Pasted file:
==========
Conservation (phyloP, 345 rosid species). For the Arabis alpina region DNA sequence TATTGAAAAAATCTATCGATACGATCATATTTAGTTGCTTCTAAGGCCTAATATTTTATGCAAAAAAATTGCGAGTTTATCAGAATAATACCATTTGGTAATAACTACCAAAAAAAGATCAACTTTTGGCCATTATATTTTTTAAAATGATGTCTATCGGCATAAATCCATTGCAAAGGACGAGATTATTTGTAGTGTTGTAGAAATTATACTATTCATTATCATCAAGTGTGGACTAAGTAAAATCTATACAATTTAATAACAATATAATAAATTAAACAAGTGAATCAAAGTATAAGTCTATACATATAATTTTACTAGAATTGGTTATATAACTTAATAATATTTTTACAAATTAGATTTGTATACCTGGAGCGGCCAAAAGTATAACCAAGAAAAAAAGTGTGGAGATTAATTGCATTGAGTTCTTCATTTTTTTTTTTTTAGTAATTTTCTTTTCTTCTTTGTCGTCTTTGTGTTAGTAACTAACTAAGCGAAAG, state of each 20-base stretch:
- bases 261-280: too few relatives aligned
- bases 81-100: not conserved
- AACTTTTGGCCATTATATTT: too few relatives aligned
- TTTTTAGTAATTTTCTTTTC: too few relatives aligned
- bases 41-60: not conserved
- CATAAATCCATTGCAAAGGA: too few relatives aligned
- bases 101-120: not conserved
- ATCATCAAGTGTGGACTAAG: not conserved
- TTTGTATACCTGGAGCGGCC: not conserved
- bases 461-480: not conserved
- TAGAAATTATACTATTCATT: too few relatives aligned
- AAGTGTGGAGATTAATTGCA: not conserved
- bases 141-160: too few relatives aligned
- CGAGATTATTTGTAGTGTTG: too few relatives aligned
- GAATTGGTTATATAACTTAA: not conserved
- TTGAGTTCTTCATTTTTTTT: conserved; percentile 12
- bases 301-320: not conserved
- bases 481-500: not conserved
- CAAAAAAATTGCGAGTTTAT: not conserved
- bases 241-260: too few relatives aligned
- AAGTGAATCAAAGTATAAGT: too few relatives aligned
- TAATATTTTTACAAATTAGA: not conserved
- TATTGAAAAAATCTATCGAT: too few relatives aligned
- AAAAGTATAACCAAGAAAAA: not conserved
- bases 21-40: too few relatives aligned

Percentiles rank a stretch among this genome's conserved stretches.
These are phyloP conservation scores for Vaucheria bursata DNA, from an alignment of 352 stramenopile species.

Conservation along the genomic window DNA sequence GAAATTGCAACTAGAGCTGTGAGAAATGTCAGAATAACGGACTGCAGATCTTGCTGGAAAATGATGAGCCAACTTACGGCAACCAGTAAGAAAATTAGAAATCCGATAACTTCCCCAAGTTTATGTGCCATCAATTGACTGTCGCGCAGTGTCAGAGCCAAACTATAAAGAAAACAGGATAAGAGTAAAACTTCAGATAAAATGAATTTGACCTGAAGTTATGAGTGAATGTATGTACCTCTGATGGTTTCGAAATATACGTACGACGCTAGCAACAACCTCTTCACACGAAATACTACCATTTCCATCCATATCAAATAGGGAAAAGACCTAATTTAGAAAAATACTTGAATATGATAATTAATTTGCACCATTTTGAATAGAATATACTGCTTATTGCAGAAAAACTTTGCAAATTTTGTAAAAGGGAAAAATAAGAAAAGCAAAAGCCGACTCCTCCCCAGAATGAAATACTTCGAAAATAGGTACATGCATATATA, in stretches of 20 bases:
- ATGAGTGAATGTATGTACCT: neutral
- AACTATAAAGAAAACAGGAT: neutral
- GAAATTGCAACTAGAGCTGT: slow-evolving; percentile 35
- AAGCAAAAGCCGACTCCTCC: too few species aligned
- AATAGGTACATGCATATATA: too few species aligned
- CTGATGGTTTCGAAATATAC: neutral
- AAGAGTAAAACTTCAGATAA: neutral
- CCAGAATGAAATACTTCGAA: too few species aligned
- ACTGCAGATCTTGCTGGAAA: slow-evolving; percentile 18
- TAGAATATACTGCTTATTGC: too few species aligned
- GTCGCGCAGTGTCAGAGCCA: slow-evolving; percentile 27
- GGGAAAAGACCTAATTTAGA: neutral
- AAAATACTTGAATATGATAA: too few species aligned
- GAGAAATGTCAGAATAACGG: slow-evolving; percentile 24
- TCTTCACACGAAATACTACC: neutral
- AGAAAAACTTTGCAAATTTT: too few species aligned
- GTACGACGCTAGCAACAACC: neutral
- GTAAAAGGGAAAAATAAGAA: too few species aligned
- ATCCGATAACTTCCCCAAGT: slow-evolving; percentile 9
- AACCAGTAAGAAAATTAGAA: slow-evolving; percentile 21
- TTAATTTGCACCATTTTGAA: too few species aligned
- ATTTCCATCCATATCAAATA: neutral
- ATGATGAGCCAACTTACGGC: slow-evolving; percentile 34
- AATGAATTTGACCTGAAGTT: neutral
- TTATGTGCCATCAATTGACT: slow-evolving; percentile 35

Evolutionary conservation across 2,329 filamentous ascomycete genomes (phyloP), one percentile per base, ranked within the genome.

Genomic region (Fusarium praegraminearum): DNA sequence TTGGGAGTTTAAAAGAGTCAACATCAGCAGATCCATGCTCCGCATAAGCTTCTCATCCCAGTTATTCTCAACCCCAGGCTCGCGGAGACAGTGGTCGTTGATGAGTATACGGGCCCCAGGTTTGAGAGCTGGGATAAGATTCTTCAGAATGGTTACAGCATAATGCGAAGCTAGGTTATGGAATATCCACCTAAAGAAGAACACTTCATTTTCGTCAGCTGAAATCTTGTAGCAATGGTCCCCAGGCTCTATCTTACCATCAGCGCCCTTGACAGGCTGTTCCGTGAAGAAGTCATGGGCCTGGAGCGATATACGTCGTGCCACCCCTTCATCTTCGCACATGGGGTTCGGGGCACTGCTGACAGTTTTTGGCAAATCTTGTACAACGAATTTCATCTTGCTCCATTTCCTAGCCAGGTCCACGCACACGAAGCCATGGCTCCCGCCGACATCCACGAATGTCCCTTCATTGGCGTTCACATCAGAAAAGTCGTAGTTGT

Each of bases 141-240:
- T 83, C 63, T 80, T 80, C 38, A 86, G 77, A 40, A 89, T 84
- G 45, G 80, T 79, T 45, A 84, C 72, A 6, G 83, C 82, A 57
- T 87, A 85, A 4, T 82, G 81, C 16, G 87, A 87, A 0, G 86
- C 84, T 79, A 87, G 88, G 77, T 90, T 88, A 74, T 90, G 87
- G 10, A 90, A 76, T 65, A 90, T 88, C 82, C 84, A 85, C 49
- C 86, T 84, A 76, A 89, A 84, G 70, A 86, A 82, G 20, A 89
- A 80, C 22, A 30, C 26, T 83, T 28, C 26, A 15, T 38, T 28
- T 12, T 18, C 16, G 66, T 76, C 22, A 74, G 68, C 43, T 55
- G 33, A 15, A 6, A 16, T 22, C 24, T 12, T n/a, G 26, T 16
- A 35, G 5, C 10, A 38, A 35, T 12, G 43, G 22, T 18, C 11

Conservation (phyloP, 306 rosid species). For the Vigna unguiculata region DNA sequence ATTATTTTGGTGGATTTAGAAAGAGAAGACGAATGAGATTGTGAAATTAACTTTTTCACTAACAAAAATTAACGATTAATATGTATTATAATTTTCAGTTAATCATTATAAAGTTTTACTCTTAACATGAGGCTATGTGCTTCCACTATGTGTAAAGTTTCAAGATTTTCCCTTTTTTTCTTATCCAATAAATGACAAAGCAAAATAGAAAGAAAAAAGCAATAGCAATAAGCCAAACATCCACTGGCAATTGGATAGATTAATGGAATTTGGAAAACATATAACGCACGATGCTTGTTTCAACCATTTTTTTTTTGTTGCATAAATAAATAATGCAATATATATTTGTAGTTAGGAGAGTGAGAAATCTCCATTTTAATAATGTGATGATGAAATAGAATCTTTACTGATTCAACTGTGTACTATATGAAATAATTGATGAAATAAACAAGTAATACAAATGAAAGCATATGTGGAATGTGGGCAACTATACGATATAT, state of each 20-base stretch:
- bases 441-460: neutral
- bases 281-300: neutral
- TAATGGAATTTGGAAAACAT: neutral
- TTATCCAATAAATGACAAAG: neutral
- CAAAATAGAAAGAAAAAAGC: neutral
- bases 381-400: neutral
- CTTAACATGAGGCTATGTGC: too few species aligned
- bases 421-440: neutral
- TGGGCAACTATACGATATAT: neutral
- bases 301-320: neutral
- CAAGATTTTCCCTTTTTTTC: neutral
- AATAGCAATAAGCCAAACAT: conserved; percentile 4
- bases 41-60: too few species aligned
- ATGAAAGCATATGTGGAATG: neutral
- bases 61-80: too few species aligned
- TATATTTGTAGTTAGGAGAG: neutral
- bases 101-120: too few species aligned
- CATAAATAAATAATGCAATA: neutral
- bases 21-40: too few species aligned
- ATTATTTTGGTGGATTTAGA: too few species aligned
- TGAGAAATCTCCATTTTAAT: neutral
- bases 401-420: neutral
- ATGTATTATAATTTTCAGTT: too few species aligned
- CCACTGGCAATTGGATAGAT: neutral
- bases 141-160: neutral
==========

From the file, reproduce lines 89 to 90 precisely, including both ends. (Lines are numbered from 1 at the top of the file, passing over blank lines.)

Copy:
- TGAGAAATCTCCATTTTAAT: neutral
- bases 401-420: neutral